By the mid 1990s, there was growing interest at Mercedes-Benz and Porsche in returning to an ultra-exclusive form of racing featuring homologated race cars in the tradition of the great Gran Turismo cars of yesteryear.
The result was the FIA GT Championship, which commenced in 1997 to great fanfare. Mercedes-Benz and AMG entered the top-level GT1 class to compete head-on with the Porsche 911 GT1 and the BMW-powered McLaren F1.
Each manufacturer was required to produce at least 25 homologated Read More
The advantages of four-wheel drive had been shown at Indianapolis in 1967, and George Bignotti sought to profit by combining it with the Ford V8 in 1968. He bought a single four-wheel-drive Lola with Ford V8 power for Al Retzlaff, to be driven by Al Unser. It was this car. In the 500, Unser qualified the 4WD Lola outside the second row in sixth position but crashed on lap 40 when a spindle broke. After being repaired in England, it Read More
The toughest post-war test for motor car and crew ever is reckoned to have been the 1970 London to Mexico World Cup Rally, upon which 96 intrepid starters-seven of them Ford factory team Escorts-embarked from Wembley Stadium on April 19.
The 16,000-mile route across mainland Europe, South, and Central America required competitors to ascend hazardous passes as high as 16,000 feet in the Andes and tackle dusty primes as long as 600 miles at required speeds of up to 93 Read More
What this is about is the pre-war Grand Prix experience in an attainable, moderately bomb-proof and reliable package
The Talbot-Lago T26 Grand Prix took its double barreled name from an ex-military major who in France was known as Antoine, in England as Tony, but in his native Venice, Italy, had been christened Antonio Lago. Major Tony Lago had spent most of his professional life in the motor industry. In the 1920s he Read More
An 87-year-old car is like an older person; you certainly don’t expect them to run and jump with the young folks, but they can be fascinating to be around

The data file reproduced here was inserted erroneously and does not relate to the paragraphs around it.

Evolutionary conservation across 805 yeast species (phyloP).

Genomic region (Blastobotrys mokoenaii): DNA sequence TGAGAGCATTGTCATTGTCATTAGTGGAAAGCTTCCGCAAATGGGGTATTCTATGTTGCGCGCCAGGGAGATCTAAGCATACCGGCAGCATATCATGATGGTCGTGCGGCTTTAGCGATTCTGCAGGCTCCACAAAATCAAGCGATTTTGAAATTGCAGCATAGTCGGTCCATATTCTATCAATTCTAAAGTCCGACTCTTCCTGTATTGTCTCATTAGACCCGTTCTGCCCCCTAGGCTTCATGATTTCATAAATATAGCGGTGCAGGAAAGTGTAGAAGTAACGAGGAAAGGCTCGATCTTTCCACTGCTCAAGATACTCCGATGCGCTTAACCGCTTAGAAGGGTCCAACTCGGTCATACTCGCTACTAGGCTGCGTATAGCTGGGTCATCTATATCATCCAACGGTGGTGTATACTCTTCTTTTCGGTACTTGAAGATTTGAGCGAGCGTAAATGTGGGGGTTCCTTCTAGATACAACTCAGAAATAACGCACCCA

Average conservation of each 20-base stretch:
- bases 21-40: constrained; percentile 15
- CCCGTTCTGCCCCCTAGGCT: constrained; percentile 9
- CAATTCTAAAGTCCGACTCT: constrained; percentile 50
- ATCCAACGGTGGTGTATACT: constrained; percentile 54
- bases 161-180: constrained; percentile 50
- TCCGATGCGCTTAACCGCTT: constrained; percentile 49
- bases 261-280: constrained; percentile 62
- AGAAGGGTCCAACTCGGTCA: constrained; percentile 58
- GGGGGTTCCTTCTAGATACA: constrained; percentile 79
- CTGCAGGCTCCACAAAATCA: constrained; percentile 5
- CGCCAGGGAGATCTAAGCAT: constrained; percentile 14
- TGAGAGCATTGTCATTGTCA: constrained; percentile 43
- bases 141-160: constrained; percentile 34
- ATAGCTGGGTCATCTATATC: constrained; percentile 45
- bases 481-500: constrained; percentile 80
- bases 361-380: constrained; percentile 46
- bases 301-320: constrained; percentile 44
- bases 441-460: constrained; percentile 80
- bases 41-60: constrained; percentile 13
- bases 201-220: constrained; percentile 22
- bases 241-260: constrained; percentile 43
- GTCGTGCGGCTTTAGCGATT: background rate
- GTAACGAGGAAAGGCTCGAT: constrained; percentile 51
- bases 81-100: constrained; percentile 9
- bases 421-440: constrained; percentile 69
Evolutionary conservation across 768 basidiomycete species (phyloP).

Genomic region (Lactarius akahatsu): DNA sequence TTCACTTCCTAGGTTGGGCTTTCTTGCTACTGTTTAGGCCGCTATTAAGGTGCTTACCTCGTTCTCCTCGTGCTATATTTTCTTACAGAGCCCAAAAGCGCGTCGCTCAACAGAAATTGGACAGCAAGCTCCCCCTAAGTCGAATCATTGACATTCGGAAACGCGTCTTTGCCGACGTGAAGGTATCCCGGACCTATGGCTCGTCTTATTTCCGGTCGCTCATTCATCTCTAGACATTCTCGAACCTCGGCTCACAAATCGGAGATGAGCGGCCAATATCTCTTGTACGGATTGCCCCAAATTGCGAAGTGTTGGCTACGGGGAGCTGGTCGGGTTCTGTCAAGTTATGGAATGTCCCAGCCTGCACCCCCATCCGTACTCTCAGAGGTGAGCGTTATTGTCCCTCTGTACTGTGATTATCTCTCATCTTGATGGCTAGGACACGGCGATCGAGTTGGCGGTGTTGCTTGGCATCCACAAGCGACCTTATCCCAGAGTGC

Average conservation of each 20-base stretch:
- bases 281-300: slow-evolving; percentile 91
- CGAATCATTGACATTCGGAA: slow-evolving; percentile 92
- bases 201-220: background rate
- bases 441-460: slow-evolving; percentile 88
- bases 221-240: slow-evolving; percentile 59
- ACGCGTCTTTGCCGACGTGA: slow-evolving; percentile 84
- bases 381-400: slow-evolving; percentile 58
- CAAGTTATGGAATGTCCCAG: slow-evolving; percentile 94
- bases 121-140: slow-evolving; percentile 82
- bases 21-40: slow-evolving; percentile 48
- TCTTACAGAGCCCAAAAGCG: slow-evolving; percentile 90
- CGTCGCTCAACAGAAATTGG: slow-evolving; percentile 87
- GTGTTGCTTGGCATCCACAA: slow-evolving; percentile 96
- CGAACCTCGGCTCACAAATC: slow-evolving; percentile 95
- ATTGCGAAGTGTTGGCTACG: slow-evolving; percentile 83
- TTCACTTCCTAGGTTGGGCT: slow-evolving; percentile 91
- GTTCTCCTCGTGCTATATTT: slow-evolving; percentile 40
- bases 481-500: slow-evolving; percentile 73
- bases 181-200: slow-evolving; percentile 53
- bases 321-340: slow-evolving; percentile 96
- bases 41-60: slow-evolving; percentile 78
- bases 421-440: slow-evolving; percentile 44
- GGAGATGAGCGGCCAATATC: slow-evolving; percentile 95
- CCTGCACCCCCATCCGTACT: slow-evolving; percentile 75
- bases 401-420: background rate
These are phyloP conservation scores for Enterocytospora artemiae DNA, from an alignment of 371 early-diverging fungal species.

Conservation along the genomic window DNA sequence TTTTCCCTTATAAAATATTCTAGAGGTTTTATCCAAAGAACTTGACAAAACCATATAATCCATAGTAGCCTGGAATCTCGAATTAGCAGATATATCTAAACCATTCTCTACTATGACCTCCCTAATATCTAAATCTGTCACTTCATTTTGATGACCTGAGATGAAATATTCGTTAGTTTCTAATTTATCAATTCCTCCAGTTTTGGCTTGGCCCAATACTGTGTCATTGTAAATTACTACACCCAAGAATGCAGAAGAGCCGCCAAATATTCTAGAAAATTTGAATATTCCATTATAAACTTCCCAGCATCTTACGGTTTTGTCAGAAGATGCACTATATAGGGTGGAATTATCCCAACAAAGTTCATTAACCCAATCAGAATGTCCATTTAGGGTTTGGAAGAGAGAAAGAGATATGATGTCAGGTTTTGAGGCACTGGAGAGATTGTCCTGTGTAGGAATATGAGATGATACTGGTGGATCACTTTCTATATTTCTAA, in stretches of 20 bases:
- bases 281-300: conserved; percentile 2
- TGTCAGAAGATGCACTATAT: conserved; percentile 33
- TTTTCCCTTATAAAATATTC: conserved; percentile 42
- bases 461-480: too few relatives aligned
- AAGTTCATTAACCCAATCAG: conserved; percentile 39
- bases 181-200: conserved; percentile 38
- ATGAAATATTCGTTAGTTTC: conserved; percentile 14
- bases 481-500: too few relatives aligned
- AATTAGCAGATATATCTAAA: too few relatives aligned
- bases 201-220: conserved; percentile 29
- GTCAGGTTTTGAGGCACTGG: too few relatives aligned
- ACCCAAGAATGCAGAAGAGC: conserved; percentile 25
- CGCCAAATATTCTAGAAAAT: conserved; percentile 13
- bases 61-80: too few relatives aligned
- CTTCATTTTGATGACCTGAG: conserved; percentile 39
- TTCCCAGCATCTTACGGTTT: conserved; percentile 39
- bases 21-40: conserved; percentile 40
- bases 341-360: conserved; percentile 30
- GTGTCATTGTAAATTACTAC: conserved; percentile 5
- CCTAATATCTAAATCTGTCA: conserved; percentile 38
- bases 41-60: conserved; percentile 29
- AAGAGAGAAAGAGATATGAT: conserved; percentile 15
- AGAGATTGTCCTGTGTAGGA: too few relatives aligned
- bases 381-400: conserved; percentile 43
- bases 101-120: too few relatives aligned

For 1922 and the following three seasons, the Automobile Club of France elected to limit engine capacity to two liters for cars competing in Grand Prix events. The 1922 race was to take place west of Strasbourg on a triangular course. Read More
If you want to have the meanest, baddest, highest-horsepower stallion allowed in the Ferrari Historic paddock, here it is
The F40 was a simple machine that, like the greatest Ferraris of the past, relied upon its engine for its performance. Suspension and layout were conventional, and there were no serious attempts to employ cutting-edge technology. The F40 was good, sound, basic design, with a superb twin-turbocharged engine, aerodynamics heavily weighted toward downforce Read More
The buzz at the auction was that this car was unusual and desirable in being completely ready to run with the F1 Clienti. The buyer bought it for that purpose
Ferrari entered 1990 with a dream driver lineup. Nigel Mansell was in his second season with the Scuderia and Alain Prost was making his debut with the Maranello team. Ferrari would have its best season in years. Steve Nichols joined Ferrari from Read More
If you’re racing a 911 and it’s feeling twitchy in a high-speed turn, just hang in there, it will be okay. Above all, do NOT lift
While the Porsche 911 has amassed an unmatched record of racing successes, its entry into road racing was not initially championed by Zuffenhausen. With the exception of the 911R for 1967 and a short run of European rally-prepared 911L models, factory support was Read More
It was a glorious combination of beauty, speed, sound, and comfort, a proper object of Gallic pride, and almost (but not quite) the equal of Porsche’s 908
Only three Matra 650s were built. After a successful racing career, one is kept in the Matra museum at Romorantin, while the second belongs to a racing driver who collects French Blue cars. Thus #01 is the only one available. The 650 is Read More
It’s shiny and extreme, weird, overdone, and in-your-face in a manner that puts a grin on you just walking around it
Sydney Allard’s famous one-off hillclimb car, the 1947 Steyr-Allard, is the best known of all his vehicles. Allard competed in the British Hillclimb Championship with this car for five years, finishing 3rd in 1947 and 1948, 1st in 1949, 2nd in 1950, and 3rd again in 1951. The car Read More